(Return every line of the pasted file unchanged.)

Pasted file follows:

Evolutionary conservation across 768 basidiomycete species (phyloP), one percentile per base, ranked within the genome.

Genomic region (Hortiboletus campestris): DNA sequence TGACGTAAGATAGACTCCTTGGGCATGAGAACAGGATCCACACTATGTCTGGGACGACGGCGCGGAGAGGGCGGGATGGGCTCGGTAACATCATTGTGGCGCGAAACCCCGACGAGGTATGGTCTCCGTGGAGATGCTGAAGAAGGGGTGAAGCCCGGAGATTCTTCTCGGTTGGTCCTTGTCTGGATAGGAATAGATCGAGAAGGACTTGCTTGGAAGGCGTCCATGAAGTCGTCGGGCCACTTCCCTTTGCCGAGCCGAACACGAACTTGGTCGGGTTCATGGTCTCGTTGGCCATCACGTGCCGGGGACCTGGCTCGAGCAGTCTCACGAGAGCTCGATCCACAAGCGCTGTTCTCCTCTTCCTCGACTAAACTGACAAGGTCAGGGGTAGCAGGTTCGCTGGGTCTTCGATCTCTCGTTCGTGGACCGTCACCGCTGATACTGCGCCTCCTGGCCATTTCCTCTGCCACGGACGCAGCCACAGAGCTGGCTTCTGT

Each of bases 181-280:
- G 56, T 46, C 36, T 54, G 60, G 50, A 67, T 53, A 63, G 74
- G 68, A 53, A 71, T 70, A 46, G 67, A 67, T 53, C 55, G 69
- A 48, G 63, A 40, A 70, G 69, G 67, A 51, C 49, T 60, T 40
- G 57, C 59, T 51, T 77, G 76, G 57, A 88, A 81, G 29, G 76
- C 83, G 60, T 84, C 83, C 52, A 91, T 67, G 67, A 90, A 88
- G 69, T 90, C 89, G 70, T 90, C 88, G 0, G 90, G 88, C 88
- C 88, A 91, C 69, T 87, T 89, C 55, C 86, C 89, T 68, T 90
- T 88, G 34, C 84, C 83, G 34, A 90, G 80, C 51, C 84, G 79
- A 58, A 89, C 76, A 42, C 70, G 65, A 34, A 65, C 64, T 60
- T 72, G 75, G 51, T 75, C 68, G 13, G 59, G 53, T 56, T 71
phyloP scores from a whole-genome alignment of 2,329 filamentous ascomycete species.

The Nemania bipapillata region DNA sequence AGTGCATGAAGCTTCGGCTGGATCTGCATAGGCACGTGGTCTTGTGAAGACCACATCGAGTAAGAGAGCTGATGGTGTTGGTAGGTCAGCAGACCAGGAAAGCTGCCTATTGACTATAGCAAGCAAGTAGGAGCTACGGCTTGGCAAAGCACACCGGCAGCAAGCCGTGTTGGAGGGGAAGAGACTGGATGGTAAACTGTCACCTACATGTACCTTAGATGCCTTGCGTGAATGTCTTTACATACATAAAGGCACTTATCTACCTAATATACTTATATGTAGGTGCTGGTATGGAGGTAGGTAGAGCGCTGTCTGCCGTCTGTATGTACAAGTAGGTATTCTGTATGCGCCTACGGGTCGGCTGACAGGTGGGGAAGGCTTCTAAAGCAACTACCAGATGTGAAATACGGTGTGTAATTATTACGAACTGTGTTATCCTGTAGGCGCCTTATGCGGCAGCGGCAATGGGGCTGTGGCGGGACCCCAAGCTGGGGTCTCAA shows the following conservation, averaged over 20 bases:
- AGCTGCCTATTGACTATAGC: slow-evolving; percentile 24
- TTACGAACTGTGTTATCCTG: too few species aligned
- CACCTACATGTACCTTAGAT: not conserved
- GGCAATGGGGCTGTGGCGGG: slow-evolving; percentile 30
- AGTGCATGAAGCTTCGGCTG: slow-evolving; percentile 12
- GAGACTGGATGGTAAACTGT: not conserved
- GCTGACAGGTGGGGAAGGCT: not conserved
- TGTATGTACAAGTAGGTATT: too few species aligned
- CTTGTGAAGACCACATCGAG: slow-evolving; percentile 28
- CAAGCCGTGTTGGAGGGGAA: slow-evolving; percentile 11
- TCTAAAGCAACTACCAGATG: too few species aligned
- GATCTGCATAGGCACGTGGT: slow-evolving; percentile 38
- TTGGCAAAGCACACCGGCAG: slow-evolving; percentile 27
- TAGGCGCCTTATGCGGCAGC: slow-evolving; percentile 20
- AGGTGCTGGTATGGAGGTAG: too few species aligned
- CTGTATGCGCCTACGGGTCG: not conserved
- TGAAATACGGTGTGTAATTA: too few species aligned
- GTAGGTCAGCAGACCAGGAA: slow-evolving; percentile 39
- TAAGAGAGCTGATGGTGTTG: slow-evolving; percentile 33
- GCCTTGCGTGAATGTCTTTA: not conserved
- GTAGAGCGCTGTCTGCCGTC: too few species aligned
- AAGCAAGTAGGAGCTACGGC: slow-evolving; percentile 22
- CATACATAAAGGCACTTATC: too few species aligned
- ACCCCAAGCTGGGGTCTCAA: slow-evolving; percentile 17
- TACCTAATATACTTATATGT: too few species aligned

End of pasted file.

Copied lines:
Evolutionary conservation across 768 basidiomycete species (phyloP), one percentile per base, ranked within the genome.

Genomic region (Hortiboletus campestris): DNA sequence TGACGTAAGATAGACTCCTTGGGCATGAGAACAGGATCCACACTATGTCTGGGACGACGGCGCGGAGAGGGCGGGATGGGCTCGGTAACATCATTGTGGCGCGAAACCCCGACGAGGTATGGTCTCCGTGGAGATGCTGAAGAAGGGGTGAAGCCCGGAGATTCTTCTCGGTTGGTCCTTGTCTGGATAGGAATAGATCGAGAAGGACTTGCTTGGAAGGCGTCCATGAAGTCGTCGGGCCACTTCCCTTTGCCGAGCCGAACACGAACTTGGTCGGGTTCATGGTCTCGTTGGCCATCACGTGCCGGGGACCTGGCTCGAGCAGTCTCACGAGAGCTCGATCCACAAGCGCTGTTCTCCTCTTCCTCGACTAAACTGACAAGGTCAGGGGTAGCAGGTTCGCTGGGTCTTCGATCTCTCGTTCGTGGACCGTCACCGCTGATACTGCGCCTCCTGGCCATTTCCTCTGCCACGGACGCAGCCACAGAGCTGGCTTCTGT

Each of bases 181-280:
- G 56, T 46, C 36, T 54, G 60, G 50, A 67, T 53, A 63, G 74
- G 68, A 53, A 71, T 70, A 46, G 67, A 67, T 53, C 55, G 69
- A 48, G 63, A 40, A 70, G 69, G 67, A 51, C 49, T 60, T 40
- G 57, C 59, T 51, T 77, G 76, G 57, A 88, A 81, G 29, G 76
- C 83, G 60, T 84, C 83, C 52, A 91, T 67, G 67, A 90, A 88
- G 69, T 90, C 89, G 70, T 90, C 88, G 0, G 90, G 88, C 88
- C 88, A 91, C 69, T 87, T 89, C 55, C 86, C 89, T 68, T 90
- T 88, G 34, C 84, C 83, G 34, A 90, G 80, C 51, C 84, G 79
- A 58, A 89, C 76, A 42, C 70, G 65, A 34, A 65, C 64, T 60
- T 72, G 75, G 51, T 75, C 68, G 13, G 59, G 53, T 56, T 71
phyloP scores from a whole-genome alignment of 2,329 filamentous ascomycete species.

The Nemania bipapillata region DNA sequence AGTGCATGAAGCTTCGGCTGGATCTGCATAGGCACGTGGTCTTGTGAAGACCACATCGAGTAAGAGAGCTGATGGTGTTGGTAGGTCAGCAGACCAGGAAAGCTGCCTATTGACTATAGCAAGCAAGTAGGAGCTACGGCTTGGCAAAGCACACCGGCAGCAAGCCGTGTTGGAGGGGAAGAGACTGGATGGTAAACTGTCACCTACATGTACCTTAGATGCCTTGCGTGAATGTCTTTACATACATAAAGGCACTTATCTACCTAATATACTTATATGTAGGTGCTGGTATGGAGGTAGGTAGAGCGCTGTCTGCCGTCTGTATGTACAAGTAGGTATTCTGTATGCGCCTACGGGTCGGCTGACAGGTGGGGAAGGCTTCTAAAGCAACTACCAGATGTGAAATACGGTGTGTAATTATTACGAACTGTGTTATCCTGTAGGCGCCTTATGCGGCAGCGGCAATGGGGCTGTGGCGGGACCCCAAGCTGGGGTCTCAA shows the following conservation, averaged over 20 bases:
- AGCTGCCTATTGACTATAGC: slow-evolving; percentile 24
- TTACGAACTGTGTTATCCTG: too few species aligned
- CACCTACATGTACCTTAGAT: not conserved
- GGCAATGGGGCTGTGGCGGG: slow-evolving; percentile 30
- AGTGCATGAAGCTTCGGCTG: slow-evolving; percentile 12
- GAGACTGGATGGTAAACTGT: not conserved
- GCTGACAGGTGGGGAAGGCT: not conserved
- TGTATGTACAAGTAGGTATT: too few species aligned
- CTTGTGAAGACCACATCGAG: slow-evolving; percentile 28
- CAAGCCGTGTTGGAGGGGAA: slow-evolving; percentile 11
- TCTAAAGCAACTACCAGATG: too few species aligned
- GATCTGCATAGGCACGTGGT: slow-evolving; percentile 38
- TTGGCAAAGCACACCGGCAG: slow-evolving; percentile 27
- TAGGCGCCTTATGCGGCAGC: slow-evolving; percentile 20
- AGGTGCTGGTATGGAGGTAG: too few species aligned
- CTGTATGCGCCTACGGGTCG: not conserved
- TGAAATACGGTGTGTAATTA: too few species aligned
- GTAGGTCAGCAGACCAGGAA: slow-evolving; percentile 39
- TAAGAGAGCTGATGGTGTTG: slow-evolving; percentile 33
- GCCTTGCGTGAATGTCTTTA: not conserved
- GTAGAGCGCTGTCTGCCGTC: too few species aligned
- AAGCAAGTAGGAGCTACGGC: slow-evolving; percentile 22
- CATACATAAAGGCACTTATC: too few species aligned
- ACCCCAAGCTGGGGTCTCAA: slow-evolving; percentile 17
- TACCTAATATACTTATATGT: too few species aligned